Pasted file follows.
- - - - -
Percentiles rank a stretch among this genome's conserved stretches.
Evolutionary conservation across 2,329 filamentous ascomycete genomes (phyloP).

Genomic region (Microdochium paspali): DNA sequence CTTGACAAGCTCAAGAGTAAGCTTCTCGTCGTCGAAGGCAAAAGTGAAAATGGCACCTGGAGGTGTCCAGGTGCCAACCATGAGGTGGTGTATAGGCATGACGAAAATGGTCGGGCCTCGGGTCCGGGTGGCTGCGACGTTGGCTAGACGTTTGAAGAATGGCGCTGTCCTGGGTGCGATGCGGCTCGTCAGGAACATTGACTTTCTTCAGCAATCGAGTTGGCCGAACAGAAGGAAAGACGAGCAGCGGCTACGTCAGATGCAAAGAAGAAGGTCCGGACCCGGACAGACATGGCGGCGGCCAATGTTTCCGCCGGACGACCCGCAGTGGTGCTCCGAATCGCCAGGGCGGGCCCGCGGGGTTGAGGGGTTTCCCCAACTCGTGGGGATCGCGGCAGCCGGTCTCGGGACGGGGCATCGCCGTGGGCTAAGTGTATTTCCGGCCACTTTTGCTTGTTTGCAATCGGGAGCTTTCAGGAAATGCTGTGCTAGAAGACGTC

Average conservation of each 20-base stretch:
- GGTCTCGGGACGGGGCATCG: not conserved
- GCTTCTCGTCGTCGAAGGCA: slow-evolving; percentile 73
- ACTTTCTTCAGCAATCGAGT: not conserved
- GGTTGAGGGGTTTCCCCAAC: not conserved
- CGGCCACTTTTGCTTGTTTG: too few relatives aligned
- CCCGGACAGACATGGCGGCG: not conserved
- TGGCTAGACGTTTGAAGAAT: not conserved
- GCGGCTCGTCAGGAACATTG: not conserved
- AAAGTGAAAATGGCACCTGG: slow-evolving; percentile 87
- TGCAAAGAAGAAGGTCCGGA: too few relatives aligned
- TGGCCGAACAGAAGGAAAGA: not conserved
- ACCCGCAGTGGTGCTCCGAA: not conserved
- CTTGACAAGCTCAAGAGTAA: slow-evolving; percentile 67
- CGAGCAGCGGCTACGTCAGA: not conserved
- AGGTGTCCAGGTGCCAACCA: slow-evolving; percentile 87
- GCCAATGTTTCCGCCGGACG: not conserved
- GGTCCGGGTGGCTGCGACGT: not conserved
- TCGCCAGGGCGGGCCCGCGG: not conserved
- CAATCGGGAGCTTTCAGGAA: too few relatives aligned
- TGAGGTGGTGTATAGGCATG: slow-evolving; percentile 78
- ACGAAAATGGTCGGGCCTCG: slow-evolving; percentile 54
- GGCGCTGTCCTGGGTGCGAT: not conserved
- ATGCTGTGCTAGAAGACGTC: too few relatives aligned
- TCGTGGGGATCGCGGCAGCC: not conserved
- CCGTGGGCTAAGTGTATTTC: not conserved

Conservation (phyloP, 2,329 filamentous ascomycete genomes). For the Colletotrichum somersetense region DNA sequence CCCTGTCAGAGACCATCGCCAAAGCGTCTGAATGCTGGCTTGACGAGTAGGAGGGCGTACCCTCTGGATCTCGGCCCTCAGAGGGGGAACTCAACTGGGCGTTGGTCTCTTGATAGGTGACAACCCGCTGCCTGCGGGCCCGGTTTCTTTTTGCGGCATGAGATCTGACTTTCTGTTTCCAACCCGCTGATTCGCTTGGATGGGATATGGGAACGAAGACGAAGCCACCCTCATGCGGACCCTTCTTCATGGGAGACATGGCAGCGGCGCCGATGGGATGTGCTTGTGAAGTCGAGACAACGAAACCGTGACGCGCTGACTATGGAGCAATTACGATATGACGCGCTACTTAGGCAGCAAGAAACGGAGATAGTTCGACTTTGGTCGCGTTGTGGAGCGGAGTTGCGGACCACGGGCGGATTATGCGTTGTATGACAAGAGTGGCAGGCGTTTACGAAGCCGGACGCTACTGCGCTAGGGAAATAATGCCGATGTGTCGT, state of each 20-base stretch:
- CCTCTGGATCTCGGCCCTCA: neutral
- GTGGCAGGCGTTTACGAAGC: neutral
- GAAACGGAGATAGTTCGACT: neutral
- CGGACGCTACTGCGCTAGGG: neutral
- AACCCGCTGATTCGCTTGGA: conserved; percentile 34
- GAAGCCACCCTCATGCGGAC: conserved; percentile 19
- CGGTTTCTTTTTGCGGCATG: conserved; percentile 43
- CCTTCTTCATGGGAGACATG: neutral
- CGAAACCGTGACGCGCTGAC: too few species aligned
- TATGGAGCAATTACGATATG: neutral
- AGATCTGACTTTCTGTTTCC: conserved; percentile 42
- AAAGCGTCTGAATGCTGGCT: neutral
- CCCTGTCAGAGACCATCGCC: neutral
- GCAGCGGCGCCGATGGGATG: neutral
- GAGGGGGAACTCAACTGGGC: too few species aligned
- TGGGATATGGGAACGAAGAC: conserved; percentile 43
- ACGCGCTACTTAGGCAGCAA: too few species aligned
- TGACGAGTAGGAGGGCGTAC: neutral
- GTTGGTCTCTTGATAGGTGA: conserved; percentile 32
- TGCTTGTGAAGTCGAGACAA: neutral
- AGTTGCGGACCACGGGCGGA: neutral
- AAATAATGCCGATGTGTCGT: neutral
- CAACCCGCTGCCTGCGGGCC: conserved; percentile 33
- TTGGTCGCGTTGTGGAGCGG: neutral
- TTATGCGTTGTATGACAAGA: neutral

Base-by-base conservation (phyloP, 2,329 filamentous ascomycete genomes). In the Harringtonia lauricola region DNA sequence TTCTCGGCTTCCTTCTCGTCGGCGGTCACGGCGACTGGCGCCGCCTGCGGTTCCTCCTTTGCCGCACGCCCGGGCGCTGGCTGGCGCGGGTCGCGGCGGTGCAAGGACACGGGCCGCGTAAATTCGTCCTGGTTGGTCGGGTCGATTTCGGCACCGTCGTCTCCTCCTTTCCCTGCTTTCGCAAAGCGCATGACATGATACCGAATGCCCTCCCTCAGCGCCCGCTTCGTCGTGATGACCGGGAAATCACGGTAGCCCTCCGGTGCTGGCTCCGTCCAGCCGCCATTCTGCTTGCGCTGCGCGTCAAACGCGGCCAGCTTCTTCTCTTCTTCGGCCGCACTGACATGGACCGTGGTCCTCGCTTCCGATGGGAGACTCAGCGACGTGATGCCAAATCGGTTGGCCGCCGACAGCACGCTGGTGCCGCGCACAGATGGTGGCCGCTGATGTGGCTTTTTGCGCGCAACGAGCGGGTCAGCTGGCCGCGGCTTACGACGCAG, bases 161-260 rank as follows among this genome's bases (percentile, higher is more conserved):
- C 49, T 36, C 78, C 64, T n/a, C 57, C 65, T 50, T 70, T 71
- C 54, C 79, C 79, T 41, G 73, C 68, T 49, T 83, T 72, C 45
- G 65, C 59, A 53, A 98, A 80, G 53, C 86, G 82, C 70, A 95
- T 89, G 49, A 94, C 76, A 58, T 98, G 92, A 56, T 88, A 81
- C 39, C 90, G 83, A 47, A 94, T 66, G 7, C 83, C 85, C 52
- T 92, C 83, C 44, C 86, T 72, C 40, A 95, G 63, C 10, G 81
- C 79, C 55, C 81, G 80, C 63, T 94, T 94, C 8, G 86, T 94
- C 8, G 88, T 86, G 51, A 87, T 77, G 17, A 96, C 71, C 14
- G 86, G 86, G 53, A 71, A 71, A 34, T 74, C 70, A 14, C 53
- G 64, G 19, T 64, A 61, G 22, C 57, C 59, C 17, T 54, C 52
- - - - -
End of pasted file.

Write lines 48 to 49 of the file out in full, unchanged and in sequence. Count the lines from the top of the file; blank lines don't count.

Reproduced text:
- TGACGAGTAGGAGGGCGTAC: neutral
- GTTGGTCTCTTGATAGGTGA: conserved; percentile 32